John Stonborough asks ‘After a Ruling that destroys the Right to be Heard – Is it Time to Overhaul the Ofcom Standards and Fairness Complaints Process?’
In a telling scene in the new Stieg Larsson film, The Girl Who Played with Fire, investigative reporter Micke Blomkvist insists that the targets of a Millennium investigation into people trafficking, must be contacted for comment before publication.
As you’d expect most fetch up dead, but as asking for a comment or interview is what journalists do, it may come as a surprise that there is no obligation to contact the subject of an investigation in the UK.
A commonly cited reason (for not contacting people) is the supposed threat of injunction; grossly over-stated in my experience. But Editors usually insist the reporter ‘put a call in’, even if the reporter doesn’t really need to, or sometimes want to, hear the answer. The risk if they don’t, according to former Sunday Telegraph Editor Dominic Lawson, is that “the newspaper’s position is much weaker, legally, if it then publishes something which is untrue”.
Radio and TV are different. The convention enshrined in the Ofcom Code (which applies to both BBC and ITV) says broadcasters must avoid unfairness. In fact it pays dividends to read the whole of Section 7 which is all about contributors’ rights.
But most crucial is 7.11 which states. “If a programme alleges wrongdoing or incompetence or makes other significant allegations, those concerned should normally be given an appropriate and timely opportunity to respond.” This applies in particular to investigations by hostile TV programmes. BBC Panorama, C4 Dispatches fall into that category.
There is a PR maxim that says ‘the later they approach you, the worse the story will be; and the less they tell you, the worse the story will be.’ So when corporate PRs get wind of an investigation, but no reporter gets in touch or they have to kick the information out of them, alarm bells shrill.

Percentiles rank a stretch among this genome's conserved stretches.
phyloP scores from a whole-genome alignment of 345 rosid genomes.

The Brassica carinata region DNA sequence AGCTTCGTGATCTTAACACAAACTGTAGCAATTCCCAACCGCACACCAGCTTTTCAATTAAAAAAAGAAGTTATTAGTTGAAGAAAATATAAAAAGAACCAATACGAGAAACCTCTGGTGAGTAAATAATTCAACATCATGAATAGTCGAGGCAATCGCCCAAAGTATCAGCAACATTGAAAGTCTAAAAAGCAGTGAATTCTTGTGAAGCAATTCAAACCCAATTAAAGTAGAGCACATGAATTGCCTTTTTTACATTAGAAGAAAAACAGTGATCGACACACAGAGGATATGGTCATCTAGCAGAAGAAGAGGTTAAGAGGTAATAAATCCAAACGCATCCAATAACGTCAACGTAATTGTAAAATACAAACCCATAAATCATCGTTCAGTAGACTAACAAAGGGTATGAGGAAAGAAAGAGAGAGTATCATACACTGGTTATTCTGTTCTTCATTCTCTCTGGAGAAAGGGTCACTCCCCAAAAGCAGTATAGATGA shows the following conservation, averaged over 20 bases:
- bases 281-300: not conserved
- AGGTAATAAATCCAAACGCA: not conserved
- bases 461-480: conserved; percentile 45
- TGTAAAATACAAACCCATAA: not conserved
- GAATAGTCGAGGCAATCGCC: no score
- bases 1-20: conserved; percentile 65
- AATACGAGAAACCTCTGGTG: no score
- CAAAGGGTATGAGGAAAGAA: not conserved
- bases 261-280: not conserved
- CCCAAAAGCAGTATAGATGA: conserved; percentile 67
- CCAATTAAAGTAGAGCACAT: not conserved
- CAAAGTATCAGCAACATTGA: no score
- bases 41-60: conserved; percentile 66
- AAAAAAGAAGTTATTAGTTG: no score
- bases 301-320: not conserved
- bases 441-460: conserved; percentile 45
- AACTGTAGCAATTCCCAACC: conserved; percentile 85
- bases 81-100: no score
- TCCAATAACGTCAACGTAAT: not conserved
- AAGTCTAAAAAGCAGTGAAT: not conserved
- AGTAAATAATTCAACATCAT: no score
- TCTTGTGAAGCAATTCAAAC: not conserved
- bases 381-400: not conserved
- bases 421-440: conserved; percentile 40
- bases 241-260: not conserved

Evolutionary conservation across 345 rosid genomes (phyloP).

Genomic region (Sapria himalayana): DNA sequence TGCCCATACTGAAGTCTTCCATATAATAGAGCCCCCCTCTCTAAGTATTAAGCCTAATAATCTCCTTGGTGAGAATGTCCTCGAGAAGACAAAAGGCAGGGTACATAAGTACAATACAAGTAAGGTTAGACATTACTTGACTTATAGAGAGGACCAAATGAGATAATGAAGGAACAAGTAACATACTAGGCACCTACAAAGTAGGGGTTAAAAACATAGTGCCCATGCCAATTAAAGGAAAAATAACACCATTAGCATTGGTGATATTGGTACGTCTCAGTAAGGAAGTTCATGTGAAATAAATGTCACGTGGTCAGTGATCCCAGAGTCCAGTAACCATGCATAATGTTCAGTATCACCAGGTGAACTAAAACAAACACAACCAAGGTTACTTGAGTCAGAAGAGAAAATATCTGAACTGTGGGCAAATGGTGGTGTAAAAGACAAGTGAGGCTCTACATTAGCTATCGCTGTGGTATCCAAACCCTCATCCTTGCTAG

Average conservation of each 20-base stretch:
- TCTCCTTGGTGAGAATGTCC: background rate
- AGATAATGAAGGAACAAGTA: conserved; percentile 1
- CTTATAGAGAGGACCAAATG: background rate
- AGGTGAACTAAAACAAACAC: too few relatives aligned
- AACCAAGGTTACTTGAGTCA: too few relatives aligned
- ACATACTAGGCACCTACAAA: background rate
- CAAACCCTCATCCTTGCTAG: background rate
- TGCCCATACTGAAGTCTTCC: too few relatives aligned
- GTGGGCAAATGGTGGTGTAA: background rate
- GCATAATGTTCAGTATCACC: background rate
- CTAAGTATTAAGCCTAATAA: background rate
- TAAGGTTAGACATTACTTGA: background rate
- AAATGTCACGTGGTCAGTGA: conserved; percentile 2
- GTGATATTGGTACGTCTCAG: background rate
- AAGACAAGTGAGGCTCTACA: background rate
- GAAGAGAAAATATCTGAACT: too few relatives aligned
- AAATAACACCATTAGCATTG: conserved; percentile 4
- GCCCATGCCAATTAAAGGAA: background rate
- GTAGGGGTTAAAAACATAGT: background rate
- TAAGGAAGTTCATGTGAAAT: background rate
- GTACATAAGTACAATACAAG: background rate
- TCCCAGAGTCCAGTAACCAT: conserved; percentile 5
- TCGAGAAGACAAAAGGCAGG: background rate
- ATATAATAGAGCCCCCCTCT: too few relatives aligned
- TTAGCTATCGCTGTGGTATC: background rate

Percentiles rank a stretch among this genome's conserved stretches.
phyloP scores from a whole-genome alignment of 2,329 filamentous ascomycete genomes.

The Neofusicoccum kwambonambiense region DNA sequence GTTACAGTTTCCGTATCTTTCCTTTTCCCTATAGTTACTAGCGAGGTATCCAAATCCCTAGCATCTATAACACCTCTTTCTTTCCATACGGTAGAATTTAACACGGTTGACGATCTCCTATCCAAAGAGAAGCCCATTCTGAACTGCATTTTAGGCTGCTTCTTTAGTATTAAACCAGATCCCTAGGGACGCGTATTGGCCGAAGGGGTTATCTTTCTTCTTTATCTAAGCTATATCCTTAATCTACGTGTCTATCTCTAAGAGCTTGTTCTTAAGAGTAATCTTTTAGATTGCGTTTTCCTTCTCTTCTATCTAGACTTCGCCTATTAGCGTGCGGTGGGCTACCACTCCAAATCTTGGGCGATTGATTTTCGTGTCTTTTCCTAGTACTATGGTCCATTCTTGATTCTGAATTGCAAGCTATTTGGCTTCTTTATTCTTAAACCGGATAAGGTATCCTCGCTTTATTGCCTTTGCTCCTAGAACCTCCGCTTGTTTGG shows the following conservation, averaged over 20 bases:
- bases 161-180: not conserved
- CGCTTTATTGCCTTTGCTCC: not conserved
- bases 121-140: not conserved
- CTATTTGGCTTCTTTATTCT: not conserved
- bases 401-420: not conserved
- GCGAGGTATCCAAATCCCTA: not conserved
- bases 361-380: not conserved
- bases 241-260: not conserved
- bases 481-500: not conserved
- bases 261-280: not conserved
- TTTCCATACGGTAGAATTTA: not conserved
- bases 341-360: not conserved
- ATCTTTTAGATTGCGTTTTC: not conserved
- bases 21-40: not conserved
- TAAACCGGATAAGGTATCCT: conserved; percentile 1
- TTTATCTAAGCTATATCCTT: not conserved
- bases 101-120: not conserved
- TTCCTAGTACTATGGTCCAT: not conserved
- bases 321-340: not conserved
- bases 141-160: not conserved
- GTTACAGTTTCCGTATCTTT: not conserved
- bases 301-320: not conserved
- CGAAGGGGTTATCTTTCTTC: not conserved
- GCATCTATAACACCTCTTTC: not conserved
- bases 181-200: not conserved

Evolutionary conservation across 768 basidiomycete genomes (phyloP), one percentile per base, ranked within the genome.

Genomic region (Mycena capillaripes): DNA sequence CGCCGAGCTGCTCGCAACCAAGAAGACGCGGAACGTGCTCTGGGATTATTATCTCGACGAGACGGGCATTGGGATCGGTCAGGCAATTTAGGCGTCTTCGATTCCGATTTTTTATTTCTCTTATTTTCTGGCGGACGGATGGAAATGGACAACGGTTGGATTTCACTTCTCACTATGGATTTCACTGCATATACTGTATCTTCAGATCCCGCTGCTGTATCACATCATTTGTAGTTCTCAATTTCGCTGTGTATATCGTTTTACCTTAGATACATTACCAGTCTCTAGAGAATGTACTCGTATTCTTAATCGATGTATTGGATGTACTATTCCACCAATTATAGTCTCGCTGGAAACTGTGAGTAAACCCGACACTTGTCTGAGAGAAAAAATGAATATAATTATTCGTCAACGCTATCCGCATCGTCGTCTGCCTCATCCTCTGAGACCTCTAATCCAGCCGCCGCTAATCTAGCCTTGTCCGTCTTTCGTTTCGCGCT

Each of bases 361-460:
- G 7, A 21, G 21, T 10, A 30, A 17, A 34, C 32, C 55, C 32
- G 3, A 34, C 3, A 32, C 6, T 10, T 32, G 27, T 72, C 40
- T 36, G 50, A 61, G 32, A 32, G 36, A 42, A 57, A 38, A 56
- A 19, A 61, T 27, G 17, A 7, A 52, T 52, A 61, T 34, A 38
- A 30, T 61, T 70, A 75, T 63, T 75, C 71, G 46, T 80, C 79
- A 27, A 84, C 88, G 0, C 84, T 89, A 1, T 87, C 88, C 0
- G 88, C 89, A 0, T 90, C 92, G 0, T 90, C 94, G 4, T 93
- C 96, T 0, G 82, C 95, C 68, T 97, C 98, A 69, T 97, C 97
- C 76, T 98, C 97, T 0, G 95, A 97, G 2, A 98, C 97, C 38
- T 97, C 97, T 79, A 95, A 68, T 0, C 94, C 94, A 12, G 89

Now everyone needs to sit up and take notice. The regulator Ofcom has validated the decision by a programme maker to be economical about content even, in one case, after they failed to contact the target at all.
Cast your mind back to October 2009 when Channel 4 Dispatches ran an hour long programme, made by Blakeway Productions, called What’s in Your Breakfast. It was an attack on health claims made by cereal manufacturers about their products. Whether the programme was right, partially right or plain wrong is not at issue. What matters is why there were no interviews or even a quote from Nestlé, Kellogg’s and others?
The question Ofcom was asked to address was whether Nestlé and Kellogg’s should have been allowed to contribute to the programme. If yes, then they were entitled to be dealt with ‘fairly’ (7.3).
The Office of Non-Communication
Months went by. Then last week, fairness and common sense took a hit below the waterline when Ofcom ruled they were not ‘a contributor’ and handed Dispatches carte blanche to treat future targets unfairly. If you don’t believe it read the three adjudications (Ofcom Broadcast Bulletin 164 – 23/08/2010) .